Spectacular Winning Photos Of The 2018 UK Underwater Photographer Of The Year Contest

The Underwater Photographer of the Year photo competition has just unveiled its winners for 2018. The photos provide gorgeous glimpses into the aquatic world that’s normally out of sight.


Up-and-coming underwater photographer of the year – winner. “Roar” by ManBd (Malaysia). Location: Yos Dive Lembeh house reef. While the photographer was shooting these three nudi a moray eel suddenly appeared out of the blue totally changing the composition. As the judge noted: “the result is a superb demonstration of blur which I would never have believed would work against the three nudis. The soft left eye of the moray together with the gleaming white teeth towards the bottom round off this image”. (Photo by ManBd UiDive/UPY 2018)

More info: Underwater Photographer of the Year


Underwater photographer of the year – winner. “Cycle War” by Tobias Friedrich (Germany). Location: SS Thistlegorm, Sharm el Sheikh, Egypt. “Perfectly lit and composed, I predict that there will never be a better shot of this subject”, one judge said. Friedrich had to create a panoramic image and use lights to give the image more depth, because of restricted space. (Photo by Tobias Friedrich/UPY 2018)


British underwater photographer of the year – winner. “Love Birds” by Grant Thomas (UK). Location: Luss Pier, Loch Lomond, Scotland. Thomas’s initial idea was to frame a split shot of one swan feeding below the surface of the water but when he noticed how comfortable they were around him he was confident, with some patience, he could get that magical shot of the two. (Photo by Grant Thomas/UPY 2018)


Most promising British underwater photographer of the year – winner. “How many pike?” by Tony Stephenson (UK). Location: Stoney Cove, Leicestershire, UK. Stephenson noted that this “group” of male pikes were looking for a mate. Once they found one they pursued her relentlessly and were completely transfixed on gaining her attention. This allowed him to get close in front of the fish, fill the frame and led to him getting lots of good eye contact. (Photo by Tony Stephenson/UPY 2018)


Wide-angle category – winner. “Humpback whale spy hopping” by Greg Lecoeur (France). Location: Vavau’ , Tonga. Tonga offers probably the best opportunity to interact with humpback whales in blue water. The judges commented: “An amazing subject, caught at the precise peak of the action. Greg’s split level is an image that truly justifies being a split level. The gesture of the humpback reaching out with its pectoral fin completes the moment”. (Photo by Greg Lecoeur/UPY 2018)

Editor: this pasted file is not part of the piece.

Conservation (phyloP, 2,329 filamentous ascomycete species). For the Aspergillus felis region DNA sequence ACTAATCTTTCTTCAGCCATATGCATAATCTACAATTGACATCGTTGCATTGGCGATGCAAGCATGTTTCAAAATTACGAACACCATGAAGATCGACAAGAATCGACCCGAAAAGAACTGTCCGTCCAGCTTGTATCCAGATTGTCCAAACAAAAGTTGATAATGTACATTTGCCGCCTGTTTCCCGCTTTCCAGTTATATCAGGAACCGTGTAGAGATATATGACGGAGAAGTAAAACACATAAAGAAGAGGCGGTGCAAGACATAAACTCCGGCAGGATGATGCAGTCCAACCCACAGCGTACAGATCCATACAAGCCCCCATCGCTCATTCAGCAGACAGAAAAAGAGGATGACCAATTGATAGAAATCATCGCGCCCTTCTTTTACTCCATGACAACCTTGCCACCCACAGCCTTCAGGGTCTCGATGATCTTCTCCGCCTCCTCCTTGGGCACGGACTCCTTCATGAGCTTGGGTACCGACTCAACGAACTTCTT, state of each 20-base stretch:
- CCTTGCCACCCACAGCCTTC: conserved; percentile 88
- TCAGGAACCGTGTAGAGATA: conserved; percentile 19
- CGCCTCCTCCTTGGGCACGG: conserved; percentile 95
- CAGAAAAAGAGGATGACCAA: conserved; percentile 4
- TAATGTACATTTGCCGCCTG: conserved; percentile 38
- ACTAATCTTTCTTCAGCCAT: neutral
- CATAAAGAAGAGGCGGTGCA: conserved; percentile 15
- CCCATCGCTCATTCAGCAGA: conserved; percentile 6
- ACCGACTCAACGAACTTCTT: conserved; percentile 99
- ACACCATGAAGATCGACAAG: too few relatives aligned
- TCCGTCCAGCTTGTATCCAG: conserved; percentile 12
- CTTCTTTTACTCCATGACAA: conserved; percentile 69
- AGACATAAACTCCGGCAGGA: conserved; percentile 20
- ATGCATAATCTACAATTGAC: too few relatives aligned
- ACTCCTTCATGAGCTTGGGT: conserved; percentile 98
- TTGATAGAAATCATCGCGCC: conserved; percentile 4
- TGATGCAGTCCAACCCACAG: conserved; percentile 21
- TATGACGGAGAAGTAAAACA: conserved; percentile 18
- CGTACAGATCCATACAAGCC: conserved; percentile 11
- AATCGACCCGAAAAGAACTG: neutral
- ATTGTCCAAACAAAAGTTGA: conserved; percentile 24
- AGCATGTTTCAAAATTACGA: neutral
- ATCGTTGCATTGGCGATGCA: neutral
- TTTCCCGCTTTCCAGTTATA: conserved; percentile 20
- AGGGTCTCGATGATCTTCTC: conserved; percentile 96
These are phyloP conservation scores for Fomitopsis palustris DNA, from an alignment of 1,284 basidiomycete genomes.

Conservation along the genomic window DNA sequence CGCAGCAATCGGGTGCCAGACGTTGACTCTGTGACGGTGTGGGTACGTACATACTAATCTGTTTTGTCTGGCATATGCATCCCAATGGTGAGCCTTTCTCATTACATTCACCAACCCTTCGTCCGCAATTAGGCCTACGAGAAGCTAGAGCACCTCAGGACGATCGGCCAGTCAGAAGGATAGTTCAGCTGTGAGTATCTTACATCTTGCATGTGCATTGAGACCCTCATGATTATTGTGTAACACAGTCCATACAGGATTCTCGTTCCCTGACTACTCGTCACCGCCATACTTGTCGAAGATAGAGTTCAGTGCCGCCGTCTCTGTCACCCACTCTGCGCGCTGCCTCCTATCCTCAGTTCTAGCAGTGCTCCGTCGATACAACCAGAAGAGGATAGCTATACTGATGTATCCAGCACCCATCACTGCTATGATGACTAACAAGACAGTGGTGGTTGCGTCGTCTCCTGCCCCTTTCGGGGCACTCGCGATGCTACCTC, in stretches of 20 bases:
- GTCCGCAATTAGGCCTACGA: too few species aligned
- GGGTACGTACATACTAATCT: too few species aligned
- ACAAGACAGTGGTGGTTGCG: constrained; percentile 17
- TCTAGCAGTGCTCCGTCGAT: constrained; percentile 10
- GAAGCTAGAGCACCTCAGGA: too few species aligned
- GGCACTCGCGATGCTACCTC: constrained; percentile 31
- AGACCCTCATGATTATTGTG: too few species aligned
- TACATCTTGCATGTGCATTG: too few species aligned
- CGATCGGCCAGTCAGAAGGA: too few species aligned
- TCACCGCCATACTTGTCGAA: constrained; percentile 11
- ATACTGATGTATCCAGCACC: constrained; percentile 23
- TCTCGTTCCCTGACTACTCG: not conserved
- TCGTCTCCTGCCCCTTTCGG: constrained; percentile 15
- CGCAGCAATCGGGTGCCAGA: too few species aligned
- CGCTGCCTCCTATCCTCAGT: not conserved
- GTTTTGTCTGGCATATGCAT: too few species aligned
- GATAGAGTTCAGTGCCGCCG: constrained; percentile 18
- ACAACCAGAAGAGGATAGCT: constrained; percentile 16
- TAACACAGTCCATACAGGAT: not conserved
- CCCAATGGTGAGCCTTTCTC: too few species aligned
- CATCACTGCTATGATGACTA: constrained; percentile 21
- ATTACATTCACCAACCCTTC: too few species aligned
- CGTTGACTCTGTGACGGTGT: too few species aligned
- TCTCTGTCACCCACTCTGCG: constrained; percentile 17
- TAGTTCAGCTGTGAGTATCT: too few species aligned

Macro category – winner. “Seahorse Density” by Shane Gross (Canada). Location: Bahamas. The pond where Gross photographed this has the highest density of seahorses on Earth, but finding three together was a real gift. One judge commented: “Shane’s captivating frame offers a really fresh interpretation on this iconic subject, with three individuals silhouetted in a soup of prey, against a carefully exposed backlight”. (Photo by Shane Gross/UPY 2018)


Portrait category – winner. “A sand tiger shark surrounded” by tiny bait fish by Tanya Houppermans (US). Location: Wreck of Caribsea, North Carolina. Houppermans caught this dramatic shot while diving to the wreck of the Caribsea and seeing the fierce-looking, but docile, sand tiger sharks that frequent the wreck. On this particular day millions of tiny fish, collectively known as “bait fish”, were grouped together in an enormous bait ball above the wreck. As she moved with the shark through the water the bait fish parted way, giving her a clear shot of the underside of this beautiful shark. (Photo by Tanya Houppermans/UPY 2018)


British waters macro category – winner. “Battle of the Tompots” by Henley Spiers (UK). Location: Swanage Pier, Swanage, Dorset. These two tompot blennies are not kissing but engaged in a ferocious battle over mating rights. As one judge pointed out: “Who says British fish lack colour and character? This shot has got it right in all the right places. Sharp when needed and blurred when not”. (Photo by Henley Spiers/UPY 2018)


Behaviour category – winner. “The Fisherman” by Filippo Borghi (Italy). Location: Osezaki, Japan. In winter time the Izu peninsula in Tokyo area becomes a stopover for the Asiatic cormorant before they move on to China. This is the best moment to try to shoot this amazing sea bird whilst they dive and fish. (Photo by Filippo Borghi/UPY 2018)


Black & white category – winner. “Crocodile reflections” by Borut Furlan (Slovenia). Location: Jardines de la Reina, Cuba. Judge’s comments: “Crocodiles are popular subjects, their jaws are both eye-catching and graphic. Borut’s image perfectly suits black and white, with the sinuous reflections on the surface of the inky water”. (Photo by Borut Furlan/UPY 2018)


Compact category – runner up. “Flower Power” by Jack Berthomier (New Caledonia). Location: Ouemo Bay, New Caledonia. This picture shows three blennies hiding under a floating hibiscus flower. “Fantastic subject matter makes this image,” one judge said. (Photo by Jack Berthomier/UPY 2018)

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